Well, just a week after going to Luxembourg to see the “sk-interface” exhibition, in January 16-17 I went to Lucerne (Switzerland) to follow the conference “The Large, the Small and the Human Mind” (from the title of Roger Penrose’s book). Placed inside the Swiss Biennial on Science, Technics and Aesthetics, the event performed a two days confrontation among science, art, technology and culture, with the participation of famous speakers like, among the others, Fritjof Capra, Bruno Latour, Isabelle Stengers, Peter Weibel.

 

The first day’s ending panel discussion. From the left Margaret Wertheim, Fritjof Capra, John Horgan, Peter Weibel, Bruno Latour, Isabelle Stengers, Michel Bitbol

 

The curator of the event is René Stettler, who is the Artistic Director of the New Gallery in Lucerne which organized the event at the Museum of Transportation. An interesting meeting indeed, in the framework of the beautiful lake of Lucerne.

From the conference website:

Introduction: TOPIC 2010

Roger Penrose’s hotly disputed book The Large, the Small and the Human Mind (1997) contributed to a new scientific world-view of physics and a more complete understanding of conscious minds at the boundary between the physics of the small and the physics of the large. In a similiar vein, the Swiss Biennial 2010, The Large, the Small and the Human Mind, will trigger debate about the unequal status that we have attributed to the physical world “out there” and our many beliefs and mental conceptions “in us” about this world, and it explores the fingers of science, rationality, ontology, epistemology, reflexivity, ethics, ecology, and politics that point to the realities of our beliefs.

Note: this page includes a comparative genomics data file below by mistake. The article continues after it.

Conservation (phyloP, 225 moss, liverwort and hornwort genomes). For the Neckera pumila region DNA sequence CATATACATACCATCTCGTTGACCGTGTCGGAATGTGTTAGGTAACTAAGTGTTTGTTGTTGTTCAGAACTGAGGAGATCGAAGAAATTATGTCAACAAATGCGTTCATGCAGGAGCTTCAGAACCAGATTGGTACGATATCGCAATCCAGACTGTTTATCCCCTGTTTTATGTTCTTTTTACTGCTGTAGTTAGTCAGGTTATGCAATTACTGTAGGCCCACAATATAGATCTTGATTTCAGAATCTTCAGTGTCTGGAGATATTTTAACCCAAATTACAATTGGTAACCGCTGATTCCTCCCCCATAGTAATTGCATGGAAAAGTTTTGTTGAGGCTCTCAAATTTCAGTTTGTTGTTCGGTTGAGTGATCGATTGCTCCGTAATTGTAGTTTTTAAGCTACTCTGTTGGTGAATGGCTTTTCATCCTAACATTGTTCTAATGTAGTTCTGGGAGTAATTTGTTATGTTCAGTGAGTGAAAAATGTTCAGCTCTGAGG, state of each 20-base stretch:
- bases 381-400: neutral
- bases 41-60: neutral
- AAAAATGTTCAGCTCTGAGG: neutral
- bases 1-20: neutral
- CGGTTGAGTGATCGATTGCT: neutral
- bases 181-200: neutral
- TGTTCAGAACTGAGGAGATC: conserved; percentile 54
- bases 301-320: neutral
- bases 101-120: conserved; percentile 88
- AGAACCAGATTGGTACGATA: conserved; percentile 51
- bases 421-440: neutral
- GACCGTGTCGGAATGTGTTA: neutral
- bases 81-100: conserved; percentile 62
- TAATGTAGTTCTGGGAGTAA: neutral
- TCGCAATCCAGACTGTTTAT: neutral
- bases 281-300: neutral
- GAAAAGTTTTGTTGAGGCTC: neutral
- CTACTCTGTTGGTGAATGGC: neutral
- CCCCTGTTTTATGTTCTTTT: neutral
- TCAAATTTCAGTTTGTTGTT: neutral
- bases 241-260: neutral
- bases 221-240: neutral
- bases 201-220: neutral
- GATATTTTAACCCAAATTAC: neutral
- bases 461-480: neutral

The New Gallery Lucerne organises this two-day conference which brings together a group of internationally renowned scientists, sociologists, philosophers, ecologists, writers, artists, and policy-makers. From the debate about the pursuit of a “Theory of Everything” (TOE) in physics, extreme objectivity, our relationship to the “Universe,” to “human,” “nature,” “human culture,” and the “human mind,” The Large, the Small and the Human Mind will touch on the world’s first climate war, the destructive side of globalization, and the contradictions of our striving for unlimited economic growth and consumption. “When the sage points at the Moon,” says the Chinese proverb, “the fool looks at his fingertip.” The Large, the Small and the Human Mind offers a critical look at the fingertip, and from it to the Moon. From the question of how to free Pandora’s Hope, to the meaning of Leonardo’s science for our time, and the significance of the Space Age for humanity, the Swiss Biennial will reflect on these topics from an interdisciplinary perspective with the aim to create a broader and finer sense of possibility.